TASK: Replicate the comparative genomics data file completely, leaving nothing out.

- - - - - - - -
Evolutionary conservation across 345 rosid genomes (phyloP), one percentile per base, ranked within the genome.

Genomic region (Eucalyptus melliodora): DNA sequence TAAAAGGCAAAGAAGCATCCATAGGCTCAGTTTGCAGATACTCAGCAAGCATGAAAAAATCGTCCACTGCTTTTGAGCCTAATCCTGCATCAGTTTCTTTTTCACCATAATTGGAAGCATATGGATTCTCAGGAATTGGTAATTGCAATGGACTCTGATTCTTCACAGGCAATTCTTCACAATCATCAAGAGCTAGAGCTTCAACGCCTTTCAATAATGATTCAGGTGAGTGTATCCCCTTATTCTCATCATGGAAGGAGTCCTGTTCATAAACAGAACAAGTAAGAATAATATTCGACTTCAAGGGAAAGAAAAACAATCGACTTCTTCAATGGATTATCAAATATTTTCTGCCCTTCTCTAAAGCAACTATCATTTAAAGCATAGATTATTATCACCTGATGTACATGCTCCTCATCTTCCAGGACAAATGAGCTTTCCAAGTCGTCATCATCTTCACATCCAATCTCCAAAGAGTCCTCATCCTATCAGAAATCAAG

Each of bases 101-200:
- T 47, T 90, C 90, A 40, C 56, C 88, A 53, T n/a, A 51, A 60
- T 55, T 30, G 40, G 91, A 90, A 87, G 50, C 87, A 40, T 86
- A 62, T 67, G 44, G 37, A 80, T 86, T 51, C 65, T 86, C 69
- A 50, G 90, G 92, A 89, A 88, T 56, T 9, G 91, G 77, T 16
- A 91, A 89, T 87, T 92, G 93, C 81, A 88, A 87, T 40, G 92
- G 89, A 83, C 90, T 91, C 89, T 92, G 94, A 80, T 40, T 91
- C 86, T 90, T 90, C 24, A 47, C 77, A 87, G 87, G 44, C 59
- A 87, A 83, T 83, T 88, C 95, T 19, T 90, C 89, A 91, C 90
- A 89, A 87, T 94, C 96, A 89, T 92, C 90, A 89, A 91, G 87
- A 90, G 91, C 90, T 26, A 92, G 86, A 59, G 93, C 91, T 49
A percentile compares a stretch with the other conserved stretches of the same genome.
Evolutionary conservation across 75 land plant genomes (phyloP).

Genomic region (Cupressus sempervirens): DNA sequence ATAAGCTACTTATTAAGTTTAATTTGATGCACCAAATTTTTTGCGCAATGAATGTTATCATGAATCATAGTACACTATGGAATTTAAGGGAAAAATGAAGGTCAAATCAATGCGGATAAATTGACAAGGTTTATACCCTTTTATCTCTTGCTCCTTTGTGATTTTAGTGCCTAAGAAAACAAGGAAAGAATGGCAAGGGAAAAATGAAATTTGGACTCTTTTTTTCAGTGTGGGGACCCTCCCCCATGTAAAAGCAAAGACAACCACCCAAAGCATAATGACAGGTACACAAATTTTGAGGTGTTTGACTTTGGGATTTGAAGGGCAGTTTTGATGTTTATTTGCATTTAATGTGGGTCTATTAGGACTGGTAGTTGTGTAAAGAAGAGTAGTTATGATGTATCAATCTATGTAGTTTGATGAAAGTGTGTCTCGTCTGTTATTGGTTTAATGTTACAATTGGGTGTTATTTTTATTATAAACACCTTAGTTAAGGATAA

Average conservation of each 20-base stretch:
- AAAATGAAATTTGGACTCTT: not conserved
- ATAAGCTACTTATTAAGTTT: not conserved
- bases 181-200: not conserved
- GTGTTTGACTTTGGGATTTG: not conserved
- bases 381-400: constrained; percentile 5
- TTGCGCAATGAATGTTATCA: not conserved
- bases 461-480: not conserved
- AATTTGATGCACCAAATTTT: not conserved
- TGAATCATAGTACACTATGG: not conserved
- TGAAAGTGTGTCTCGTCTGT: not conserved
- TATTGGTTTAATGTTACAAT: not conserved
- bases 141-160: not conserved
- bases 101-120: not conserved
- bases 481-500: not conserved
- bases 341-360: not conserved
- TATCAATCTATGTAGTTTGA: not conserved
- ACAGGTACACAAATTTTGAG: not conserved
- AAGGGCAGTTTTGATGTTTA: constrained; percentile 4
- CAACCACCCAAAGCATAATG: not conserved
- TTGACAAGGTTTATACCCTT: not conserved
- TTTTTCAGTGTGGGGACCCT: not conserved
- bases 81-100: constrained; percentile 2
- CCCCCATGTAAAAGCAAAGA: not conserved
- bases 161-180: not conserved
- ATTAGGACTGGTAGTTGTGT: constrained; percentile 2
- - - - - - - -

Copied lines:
Evolutionary conservation across 345 rosid genomes (phyloP), one percentile per base, ranked within the genome.

Genomic region (Eucalyptus melliodora): DNA sequence TAAAAGGCAAAGAAGCATCCATAGGCTCAGTTTGCAGATACTCAGCAAGCATGAAAAAATCGTCCACTGCTTTTGAGCCTAATCCTGCATCAGTTTCTTTTTCACCATAATTGGAAGCATATGGATTCTCAGGAATTGGTAATTGCAATGGACTCTGATTCTTCACAGGCAATTCTTCACAATCATCAAGAGCTAGAGCTTCAACGCCTTTCAATAATGATTCAGGTGAGTGTATCCCCTTATTCTCATCATGGAAGGAGTCCTGTTCATAAACAGAACAAGTAAGAATAATATTCGACTTCAAGGGAAAGAAAAACAATCGACTTCTTCAATGGATTATCAAATATTTTCTGCCCTTCTCTAAAGCAACTATCATTTAAAGCATAGATTATTATCACCTGATGTACATGCTCCTCATCTTCCAGGACAAATGAGCTTTCCAAGTCGTCATCATCTTCACATCCAATCTCCAAAGAGTCCTCATCCTATCAGAAATCAAG

Each of bases 101-200:
- T 47, T 90, C 90, A 40, C 56, C 88, A 53, T n/a, A 51, A 60
- T 55, T 30, G 40, G 91, A 90, A 87, G 50, C 87, A 40, T 86
- A 62, T 67, G 44, G 37, A 80, T 86, T 51, C 65, T 86, C 69
- A 50, G 90, G 92, A 89, A 88, T 56, T 9, G 91, G 77, T 16
- A 91, A 89, T 87, T 92, G 93, C 81, A 88, A 87, T 40, G 92
- G 89, A 83, C 90, T 91, C 89, T 92, G 94, A 80, T 40, T 91
- C 86, T 90, T 90, C 24, A 47, C 77, A 87, G 87, G 44, C 59
- A 87, A 83, T 83, T 88, C 95, T 19, T 90, C 89, A 91, C 90
- A 89, A 87, T 94, C 96, A 89, T 92, C 90, A 89, A 91, G 87
- A 90, G 91, C 90, T 26, A 92, G 86, A 59, G 93, C 91, T 49
A percentile compares a stretch with the other conserved stretches of the same genome.
Evolutionary conservation across 75 land plant genomes (phyloP).

Genomic region (Cupressus sempervirens): DNA sequence ATAAGCTACTTATTAAGTTTAATTTGATGCACCAAATTTTTTGCGCAATGAATGTTATCATGAATCATAGTACACTATGGAATTTAAGGGAAAAATGAAGGTCAAATCAATGCGGATAAATTGACAAGGTTTATACCCTTTTATCTCTTGCTCCTTTGTGATTTTAGTGCCTAAGAAAACAAGGAAAGAATGGCAAGGGAAAAATGAAATTTGGACTCTTTTTTTCAGTGTGGGGACCCTCCCCCATGTAAAAGCAAAGACAACCACCCAAAGCATAATGACAGGTACACAAATTTTGAGGTGTTTGACTTTGGGATTTGAAGGGCAGTTTTGATGTTTATTTGCATTTAATGTGGGTCTATTAGGACTGGTAGTTGTGTAAAGAAGAGTAGTTATGATGTATCAATCTATGTAGTTTGATGAAAGTGTGTCTCGTCTGTTATTGGTTTAATGTTACAATTGGGTGTTATTTTTATTATAAACACCTTAGTTAAGGATAA

Average conservation of each 20-base stretch:
- AAAATGAAATTTGGACTCTT: not conserved
- ATAAGCTACTTATTAAGTTT: not conserved
- bases 181-200: not conserved
- GTGTTTGACTTTGGGATTTG: not conserved
- bases 381-400: constrained; percentile 5
- TTGCGCAATGAATGTTATCA: not conserved
- bases 461-480: not conserved
- AATTTGATGCACCAAATTTT: not conserved
- TGAATCATAGTACACTATGG: not conserved
- TGAAAGTGTGTCTCGTCTGT: not conserved
- TATTGGTTTAATGTTACAAT: not conserved
- bases 141-160: not conserved
- bases 101-120: not conserved
- bases 481-500: not conserved
- bases 341-360: not conserved
- TATCAATCTATGTAGTTTGA: not conserved
- ACAGGTACACAAATTTTGAG: not conserved
- AAGGGCAGTTTTGATGTTTA: constrained; percentile 4
- CAACCACCCAAAGCATAATG: not conserved
- TTGACAAGGTTTATACCCTT: not conserved
- TTTTTCAGTGTGGGGACCCT: not conserved
- bases 81-100: constrained; percentile 2
- CCCCCATGTAAAAGCAAAGA: not conserved
- bases 161-180: not conserved
- ATTAGGACTGGTAGTTGTGT: constrained; percentile 2